The Government published its Enterprise Bill on 17th September, which aims to cement the UK’s position as the best place in Europe to start and grow a business. Measures in the bill include reforming the Business Rates Appeals system so that it is more transparent and easier to understand, shifting and reducing the regulatory burden on businesses and extending the Business Impact Target to include regulators. It will also change the way that the term ‘apprenticeship’ is applied.
But the measure that caught everybody’s eye – mine included – was the commitment to create a Small Business Commissioner.
The imbalance in bargaining powers between the smallest of businesses and large firms can be damaging. I’ve written before about the implications that late payments and killer clauses can have on SMEs, so it’s good to see the Government taking measures to combat these imbalances directly. It seems to have recognised and acted on the fact that small businesses often lack the money, expertise and confidence to challenge practices they believe may be against the spirit, let alone the letter, of the law.
The Small Business Commissioner should act as a friend to smaller businesses, helping them to resolve disputes quickly and easily whilst simultaneously providing advice about preventing future issues involving dispute resolution, late payments and contract principles.
The Commissioner is yet to be appointed but they will work closely with Small Business Minister, Anna Soubry. Ms Soubry has been very vocal about the Commissioner’s role and has emphasised her desire for them to pick up the phone and speak directly to CEOs of large firms. Ms Soubry has also asserted that the Commissioner will have the power to name and shame larger businesses who aren’t playing ball. Although this is a last resort, it demonstrates the seriousness of the Government’s commitment to crack down on unfair treatment of small businesses.
Looking abroad for inspiration
Elsewhere, the US has a government agency dedicated to maintaining the wellbeing of small businesses. The US Small Business Administration offers a wide breadth of advice on starting and managing a business, contracting, combatting fraud and also offers extensive loan programmes. The agency summarises its activities with three Cs – capital, contracts and counselling. Having boldly championed smaller businesses for over fifty years, the dividends of this approach are surely self-evident in the world’s most entrepreneurial country.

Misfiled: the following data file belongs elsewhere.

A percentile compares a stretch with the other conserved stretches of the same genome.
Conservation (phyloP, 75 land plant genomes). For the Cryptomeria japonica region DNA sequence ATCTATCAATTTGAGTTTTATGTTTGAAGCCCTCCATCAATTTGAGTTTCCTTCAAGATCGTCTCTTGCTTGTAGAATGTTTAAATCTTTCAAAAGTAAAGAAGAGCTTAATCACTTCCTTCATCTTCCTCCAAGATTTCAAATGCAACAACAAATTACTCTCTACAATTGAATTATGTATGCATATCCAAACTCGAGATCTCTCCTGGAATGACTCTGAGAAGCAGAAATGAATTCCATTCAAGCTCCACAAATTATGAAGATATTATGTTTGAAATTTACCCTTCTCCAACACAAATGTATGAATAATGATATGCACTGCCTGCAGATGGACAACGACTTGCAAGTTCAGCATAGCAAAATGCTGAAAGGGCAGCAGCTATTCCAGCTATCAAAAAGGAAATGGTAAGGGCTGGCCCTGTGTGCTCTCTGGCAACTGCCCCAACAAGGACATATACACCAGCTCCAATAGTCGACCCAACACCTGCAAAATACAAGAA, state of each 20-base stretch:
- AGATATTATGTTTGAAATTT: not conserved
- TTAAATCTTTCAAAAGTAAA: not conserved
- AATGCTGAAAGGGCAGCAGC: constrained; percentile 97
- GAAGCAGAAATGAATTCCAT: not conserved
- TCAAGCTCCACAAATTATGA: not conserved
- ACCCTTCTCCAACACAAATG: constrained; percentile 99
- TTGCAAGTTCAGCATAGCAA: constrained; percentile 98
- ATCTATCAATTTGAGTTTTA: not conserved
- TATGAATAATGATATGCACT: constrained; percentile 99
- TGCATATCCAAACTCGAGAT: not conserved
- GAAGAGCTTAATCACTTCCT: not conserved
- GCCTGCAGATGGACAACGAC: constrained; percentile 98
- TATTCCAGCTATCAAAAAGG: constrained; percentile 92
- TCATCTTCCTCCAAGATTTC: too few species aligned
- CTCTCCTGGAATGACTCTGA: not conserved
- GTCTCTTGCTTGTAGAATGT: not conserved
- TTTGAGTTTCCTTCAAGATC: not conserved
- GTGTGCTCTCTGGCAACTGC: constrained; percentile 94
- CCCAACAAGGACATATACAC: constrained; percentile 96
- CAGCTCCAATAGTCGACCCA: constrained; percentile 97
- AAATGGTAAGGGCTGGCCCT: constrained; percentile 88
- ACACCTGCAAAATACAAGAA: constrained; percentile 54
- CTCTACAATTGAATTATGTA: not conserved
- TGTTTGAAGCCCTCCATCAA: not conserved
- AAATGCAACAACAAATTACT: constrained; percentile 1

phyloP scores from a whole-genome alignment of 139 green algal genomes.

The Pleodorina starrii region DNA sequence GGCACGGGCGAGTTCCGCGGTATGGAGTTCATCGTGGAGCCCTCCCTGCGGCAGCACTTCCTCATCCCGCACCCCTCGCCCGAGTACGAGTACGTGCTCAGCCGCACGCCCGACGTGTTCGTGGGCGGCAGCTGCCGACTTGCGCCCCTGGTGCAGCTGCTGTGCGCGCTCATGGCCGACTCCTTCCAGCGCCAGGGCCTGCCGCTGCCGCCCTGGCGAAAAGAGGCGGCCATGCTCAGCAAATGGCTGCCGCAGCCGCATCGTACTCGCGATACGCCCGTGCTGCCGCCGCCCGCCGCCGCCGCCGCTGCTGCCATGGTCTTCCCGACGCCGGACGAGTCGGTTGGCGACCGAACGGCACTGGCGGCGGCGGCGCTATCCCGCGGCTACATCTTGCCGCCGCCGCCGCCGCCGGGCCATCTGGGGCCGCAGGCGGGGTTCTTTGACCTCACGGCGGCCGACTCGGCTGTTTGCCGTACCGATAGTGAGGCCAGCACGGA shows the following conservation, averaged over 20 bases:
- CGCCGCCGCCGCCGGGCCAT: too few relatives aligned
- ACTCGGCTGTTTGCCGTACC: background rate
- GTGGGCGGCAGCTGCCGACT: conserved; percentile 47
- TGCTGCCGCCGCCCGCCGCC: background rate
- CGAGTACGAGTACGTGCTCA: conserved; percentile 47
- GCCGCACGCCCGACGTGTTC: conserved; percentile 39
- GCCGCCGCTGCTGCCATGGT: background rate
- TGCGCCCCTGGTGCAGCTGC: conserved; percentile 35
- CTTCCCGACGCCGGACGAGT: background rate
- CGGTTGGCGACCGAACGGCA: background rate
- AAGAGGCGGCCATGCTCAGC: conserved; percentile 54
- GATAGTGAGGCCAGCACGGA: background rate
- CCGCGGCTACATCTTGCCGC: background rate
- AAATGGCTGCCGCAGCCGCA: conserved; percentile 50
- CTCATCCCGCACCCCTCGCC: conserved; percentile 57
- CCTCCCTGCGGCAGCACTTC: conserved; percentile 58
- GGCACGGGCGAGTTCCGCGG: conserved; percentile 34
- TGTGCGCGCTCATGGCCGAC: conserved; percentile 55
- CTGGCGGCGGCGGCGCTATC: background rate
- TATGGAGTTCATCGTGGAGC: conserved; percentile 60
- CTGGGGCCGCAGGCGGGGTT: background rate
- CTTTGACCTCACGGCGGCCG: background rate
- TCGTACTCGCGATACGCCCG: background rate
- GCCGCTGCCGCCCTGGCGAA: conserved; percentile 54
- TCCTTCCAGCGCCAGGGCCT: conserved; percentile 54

A country still in the teething stages of dispute resolution development is Germany, which proposed a draft bill early last year with the intention of implementing the EU 2011 Late Payments Directive into national law. Germany is famous for its powerful ‘Mittelstand’, which is hugely productive and has fuelled the country’s growth. By actively acting against late payments in consumer transactions, they are turbo-boosting their position as one of, if not the best countries for SMEs in the world.
The UK may be slightly late to the party when it comes to championing SMEs but for my part, the movement to bolster their voice is laudable and one which I think will be valuable. With the efforts of the USA and Germany for guidance, the UK Small Business Commissioner will be able to learn from its international counterparts and rely on the support of British businesses that want to see this new position wield the power it needs to get SMEs the fair deal they deserve.
For my part, anything that seeks to challenge the culture of big businesses mistreating their smaller partners is to be welcomed.